Send to

Choose Destination
J Neurophysiol. 2009 Jun;101(6):3100-7. doi: 10.1152/jn.91254.2008. Epub 2009 Apr 8.

Direction and contrast tuning of macaque MSTd neurons during saccades.

Author information

Visual Sciences Group and Australian Research Council Centre of Excellence in Vision Science, Australian National University, Canberra, Australian Capital Territory, Australia 2601.


Saccades are rapid eye movements that change the direction of gaze, although the full-field image motion associated with these movements is rarely perceived. The attenuation of visual perception during saccades is referred to as saccadic suppression. The mechanisms that produce saccadic suppression are not well understood. We recorded from neurons in the dorsal medial superior temporal area (MSTd) of alert macaque monkeys and compared the neural responses produced by the retinal slip associated with saccades (active motion) to responses evoked by identical motion presented during fixation (passive motion). We provide evidence for a neural correlate of saccadic suppression and expand on two contentious results from previous studies. First, we confirm the finding that some neurons in MSTd reverse their preferred direction during saccades. We quantify this effect by calculating changes in direction tuning index for a large cell population. Second, it has been noted that neural activity associated with saccades can arrive in the parietal cortex <or=30 ms earlier than activity produced by similar visual stimulation during fixation. This led to the question of whether the saccade-related responses were visual in origin or were motor signals arising from saccade-planning areas of the brain. By comparing the responses to saccades made over textured backgrounds of different contrasts, we provide strong evidence that saccade-related responses were visual in origin. Refinements of the possible models of saccadic suppression are discussed.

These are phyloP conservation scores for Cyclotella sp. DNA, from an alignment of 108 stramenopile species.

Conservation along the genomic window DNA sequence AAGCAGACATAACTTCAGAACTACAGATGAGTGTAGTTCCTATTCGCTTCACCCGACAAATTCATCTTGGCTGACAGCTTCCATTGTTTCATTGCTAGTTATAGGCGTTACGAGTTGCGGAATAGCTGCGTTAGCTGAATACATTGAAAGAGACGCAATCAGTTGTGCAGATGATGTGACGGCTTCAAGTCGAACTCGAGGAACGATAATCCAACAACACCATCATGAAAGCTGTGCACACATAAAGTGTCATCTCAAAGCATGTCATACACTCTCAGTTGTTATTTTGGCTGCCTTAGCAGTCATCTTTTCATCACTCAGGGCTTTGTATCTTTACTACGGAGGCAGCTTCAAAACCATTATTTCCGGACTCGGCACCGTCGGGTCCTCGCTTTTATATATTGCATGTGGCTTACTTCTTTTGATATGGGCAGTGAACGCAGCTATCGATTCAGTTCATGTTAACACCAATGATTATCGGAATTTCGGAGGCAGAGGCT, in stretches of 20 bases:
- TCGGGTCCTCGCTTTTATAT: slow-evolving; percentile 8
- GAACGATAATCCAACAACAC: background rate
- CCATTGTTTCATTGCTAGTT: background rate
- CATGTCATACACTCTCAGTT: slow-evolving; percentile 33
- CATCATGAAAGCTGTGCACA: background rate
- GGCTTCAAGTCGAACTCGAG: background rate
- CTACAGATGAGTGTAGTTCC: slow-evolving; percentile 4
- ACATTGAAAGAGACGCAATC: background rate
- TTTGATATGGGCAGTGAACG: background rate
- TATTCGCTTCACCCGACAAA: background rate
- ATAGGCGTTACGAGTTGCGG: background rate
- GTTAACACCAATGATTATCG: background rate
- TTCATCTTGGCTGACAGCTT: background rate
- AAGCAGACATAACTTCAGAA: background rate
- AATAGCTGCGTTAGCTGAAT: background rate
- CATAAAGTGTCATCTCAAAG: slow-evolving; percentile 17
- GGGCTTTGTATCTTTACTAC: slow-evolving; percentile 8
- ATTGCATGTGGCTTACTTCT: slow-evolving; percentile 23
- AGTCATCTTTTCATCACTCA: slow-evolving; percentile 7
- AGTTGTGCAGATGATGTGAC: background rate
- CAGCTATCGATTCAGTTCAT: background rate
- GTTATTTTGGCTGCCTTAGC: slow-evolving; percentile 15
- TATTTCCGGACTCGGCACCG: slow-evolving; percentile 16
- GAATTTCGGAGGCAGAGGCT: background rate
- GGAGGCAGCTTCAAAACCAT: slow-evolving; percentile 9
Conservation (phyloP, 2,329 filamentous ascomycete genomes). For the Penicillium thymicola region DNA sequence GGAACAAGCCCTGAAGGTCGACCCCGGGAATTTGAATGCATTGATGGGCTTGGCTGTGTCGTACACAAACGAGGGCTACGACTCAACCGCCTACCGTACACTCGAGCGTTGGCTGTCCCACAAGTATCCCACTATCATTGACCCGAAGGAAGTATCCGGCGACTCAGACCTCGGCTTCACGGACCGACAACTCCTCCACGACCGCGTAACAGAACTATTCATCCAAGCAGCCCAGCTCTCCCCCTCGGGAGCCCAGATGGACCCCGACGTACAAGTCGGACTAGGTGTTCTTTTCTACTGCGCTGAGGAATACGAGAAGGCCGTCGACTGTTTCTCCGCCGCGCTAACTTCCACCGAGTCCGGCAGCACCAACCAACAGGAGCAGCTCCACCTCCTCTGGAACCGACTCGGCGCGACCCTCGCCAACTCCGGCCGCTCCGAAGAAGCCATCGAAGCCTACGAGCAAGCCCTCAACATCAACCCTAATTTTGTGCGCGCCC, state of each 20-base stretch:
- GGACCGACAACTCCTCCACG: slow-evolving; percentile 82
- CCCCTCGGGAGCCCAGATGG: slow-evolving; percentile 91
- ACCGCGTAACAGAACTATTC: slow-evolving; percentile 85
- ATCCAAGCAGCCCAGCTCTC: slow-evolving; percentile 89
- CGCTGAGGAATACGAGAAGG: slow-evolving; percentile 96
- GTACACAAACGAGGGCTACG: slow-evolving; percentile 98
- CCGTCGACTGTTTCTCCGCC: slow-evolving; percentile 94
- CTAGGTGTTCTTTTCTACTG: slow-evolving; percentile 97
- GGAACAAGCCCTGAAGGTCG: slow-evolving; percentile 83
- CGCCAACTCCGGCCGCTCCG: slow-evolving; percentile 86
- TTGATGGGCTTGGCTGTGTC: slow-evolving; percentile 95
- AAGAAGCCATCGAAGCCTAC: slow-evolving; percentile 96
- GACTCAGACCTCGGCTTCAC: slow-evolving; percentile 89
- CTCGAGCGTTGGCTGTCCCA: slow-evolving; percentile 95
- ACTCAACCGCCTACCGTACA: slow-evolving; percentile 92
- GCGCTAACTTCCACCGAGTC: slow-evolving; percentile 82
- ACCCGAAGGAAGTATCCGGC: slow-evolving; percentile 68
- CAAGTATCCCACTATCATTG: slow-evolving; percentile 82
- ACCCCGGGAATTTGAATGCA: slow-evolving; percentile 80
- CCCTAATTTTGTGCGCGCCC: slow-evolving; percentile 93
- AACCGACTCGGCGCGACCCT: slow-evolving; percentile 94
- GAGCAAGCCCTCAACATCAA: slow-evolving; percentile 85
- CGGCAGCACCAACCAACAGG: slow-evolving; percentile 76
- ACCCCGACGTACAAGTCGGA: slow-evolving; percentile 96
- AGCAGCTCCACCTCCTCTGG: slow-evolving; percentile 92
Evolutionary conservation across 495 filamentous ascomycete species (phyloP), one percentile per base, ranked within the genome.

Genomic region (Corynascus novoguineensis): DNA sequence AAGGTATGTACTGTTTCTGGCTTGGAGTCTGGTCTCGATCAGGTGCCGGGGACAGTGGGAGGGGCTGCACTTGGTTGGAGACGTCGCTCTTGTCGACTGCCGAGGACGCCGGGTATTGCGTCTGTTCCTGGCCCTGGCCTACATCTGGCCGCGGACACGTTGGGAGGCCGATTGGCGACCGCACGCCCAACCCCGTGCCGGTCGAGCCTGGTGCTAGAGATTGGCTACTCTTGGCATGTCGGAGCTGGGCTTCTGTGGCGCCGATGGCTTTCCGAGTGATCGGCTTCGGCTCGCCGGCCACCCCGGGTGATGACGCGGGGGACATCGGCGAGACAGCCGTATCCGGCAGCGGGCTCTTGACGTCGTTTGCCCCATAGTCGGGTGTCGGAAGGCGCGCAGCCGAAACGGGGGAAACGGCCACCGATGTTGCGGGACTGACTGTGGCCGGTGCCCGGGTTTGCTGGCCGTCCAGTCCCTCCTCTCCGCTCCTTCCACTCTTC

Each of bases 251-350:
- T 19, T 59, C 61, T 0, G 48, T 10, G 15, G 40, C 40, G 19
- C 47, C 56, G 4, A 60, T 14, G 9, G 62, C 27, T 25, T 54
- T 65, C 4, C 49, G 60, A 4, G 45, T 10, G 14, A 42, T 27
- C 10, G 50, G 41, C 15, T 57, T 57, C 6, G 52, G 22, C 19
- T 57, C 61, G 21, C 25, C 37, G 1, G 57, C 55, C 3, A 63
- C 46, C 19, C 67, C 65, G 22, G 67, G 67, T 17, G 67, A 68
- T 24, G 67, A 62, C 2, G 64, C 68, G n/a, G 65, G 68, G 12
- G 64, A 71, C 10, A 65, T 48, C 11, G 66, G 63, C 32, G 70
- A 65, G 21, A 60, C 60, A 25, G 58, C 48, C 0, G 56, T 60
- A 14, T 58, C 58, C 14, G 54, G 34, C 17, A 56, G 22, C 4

[Indexed for MEDLINE]
Free PMC Article

Supplemental Content

Full text links

Icon for Atypon Icon for PubMed Central
Loading ...
Support Center